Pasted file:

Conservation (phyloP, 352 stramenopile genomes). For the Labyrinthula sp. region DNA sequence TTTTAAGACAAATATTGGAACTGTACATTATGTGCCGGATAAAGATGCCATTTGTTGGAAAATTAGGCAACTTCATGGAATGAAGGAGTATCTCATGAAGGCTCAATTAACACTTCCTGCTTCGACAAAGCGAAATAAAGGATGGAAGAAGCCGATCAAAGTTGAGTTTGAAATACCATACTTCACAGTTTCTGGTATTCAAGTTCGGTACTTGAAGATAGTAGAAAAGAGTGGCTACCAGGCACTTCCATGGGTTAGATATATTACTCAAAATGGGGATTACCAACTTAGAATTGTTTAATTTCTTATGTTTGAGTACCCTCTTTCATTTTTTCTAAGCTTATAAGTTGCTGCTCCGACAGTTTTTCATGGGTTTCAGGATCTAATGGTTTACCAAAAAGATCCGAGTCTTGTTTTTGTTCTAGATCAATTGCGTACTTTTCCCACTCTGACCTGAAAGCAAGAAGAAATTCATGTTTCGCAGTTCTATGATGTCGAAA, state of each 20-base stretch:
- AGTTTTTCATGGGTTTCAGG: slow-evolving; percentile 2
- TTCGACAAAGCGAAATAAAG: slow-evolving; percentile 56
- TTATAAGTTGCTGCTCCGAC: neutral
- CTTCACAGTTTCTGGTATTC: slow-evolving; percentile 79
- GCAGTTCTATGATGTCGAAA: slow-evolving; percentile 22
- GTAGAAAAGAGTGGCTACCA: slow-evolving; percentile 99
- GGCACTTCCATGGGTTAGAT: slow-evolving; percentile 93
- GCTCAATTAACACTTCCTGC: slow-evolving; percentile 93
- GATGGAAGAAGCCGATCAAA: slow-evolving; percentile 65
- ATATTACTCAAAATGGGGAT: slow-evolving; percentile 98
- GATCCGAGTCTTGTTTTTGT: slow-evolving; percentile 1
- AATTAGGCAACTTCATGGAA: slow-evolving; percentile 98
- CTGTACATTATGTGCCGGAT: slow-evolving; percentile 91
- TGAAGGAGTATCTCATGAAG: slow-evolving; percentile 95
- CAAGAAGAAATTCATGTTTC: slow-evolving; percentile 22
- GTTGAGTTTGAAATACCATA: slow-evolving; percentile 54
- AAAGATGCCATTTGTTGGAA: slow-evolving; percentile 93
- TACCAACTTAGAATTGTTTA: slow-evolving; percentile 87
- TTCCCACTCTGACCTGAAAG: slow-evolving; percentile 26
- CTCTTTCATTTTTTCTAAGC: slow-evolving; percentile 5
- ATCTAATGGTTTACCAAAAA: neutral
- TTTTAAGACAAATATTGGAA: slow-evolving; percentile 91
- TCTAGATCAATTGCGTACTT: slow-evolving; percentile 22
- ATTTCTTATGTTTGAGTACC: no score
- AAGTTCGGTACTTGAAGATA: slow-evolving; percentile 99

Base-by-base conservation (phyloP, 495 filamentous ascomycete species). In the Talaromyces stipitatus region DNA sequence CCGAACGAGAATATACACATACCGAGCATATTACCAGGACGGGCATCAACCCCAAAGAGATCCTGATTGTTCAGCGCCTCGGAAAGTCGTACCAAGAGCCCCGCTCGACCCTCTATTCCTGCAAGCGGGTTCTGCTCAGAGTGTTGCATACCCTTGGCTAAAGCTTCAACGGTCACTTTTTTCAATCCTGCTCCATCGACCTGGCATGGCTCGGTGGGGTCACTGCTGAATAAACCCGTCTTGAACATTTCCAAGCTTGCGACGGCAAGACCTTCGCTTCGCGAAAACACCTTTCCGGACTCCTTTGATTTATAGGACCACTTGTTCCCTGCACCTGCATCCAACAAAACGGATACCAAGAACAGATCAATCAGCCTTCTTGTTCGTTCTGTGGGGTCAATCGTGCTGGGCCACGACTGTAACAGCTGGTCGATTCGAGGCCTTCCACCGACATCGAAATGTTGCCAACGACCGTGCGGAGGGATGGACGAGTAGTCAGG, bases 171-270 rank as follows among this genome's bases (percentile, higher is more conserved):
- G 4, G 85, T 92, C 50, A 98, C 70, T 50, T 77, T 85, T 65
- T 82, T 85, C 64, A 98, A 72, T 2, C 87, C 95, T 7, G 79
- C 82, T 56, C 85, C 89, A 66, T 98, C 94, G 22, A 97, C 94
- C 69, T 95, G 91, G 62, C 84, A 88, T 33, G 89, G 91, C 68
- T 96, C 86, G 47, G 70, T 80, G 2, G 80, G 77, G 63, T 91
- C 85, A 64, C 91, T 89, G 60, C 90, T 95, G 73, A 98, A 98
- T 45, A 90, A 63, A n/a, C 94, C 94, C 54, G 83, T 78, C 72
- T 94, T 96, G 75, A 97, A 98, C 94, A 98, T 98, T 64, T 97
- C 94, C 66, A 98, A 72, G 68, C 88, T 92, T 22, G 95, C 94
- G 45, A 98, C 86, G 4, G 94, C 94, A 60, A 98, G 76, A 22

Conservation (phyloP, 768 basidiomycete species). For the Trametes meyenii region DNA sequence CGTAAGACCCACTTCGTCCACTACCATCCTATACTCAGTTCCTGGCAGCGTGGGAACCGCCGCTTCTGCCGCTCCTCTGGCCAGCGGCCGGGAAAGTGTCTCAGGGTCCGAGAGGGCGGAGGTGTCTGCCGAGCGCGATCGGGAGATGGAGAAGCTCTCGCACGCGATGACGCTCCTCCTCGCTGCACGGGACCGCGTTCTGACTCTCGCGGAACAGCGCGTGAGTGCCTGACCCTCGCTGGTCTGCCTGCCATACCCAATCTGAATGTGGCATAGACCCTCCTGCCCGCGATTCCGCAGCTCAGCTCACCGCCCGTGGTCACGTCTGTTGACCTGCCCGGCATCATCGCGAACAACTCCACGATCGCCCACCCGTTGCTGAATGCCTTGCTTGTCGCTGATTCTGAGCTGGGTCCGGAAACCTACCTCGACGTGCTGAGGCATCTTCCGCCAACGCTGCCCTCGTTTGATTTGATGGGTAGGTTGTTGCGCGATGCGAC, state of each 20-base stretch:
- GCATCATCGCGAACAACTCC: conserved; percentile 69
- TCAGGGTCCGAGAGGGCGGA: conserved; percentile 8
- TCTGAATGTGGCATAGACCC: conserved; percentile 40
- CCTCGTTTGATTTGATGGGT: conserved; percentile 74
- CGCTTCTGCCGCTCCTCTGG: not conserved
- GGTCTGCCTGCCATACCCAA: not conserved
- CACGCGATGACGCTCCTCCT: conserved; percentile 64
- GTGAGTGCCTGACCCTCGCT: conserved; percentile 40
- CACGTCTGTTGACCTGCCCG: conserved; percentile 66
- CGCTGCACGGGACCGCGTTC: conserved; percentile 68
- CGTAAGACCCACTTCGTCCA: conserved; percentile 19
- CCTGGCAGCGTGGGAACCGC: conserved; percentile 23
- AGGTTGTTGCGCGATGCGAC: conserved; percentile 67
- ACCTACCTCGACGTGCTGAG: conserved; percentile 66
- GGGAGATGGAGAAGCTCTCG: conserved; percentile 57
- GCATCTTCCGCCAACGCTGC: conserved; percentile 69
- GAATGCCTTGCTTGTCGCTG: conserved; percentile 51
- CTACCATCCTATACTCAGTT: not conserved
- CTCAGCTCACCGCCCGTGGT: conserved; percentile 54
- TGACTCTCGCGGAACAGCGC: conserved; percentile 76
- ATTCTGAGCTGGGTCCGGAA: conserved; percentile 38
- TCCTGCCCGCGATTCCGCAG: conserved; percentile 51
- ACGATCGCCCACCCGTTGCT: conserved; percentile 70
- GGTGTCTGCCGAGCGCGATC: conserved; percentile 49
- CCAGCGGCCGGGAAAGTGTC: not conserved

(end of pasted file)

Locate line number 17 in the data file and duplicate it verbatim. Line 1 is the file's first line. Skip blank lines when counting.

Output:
- GTTGAGTTTGAAATACCATA: slow-evolving; percentile 54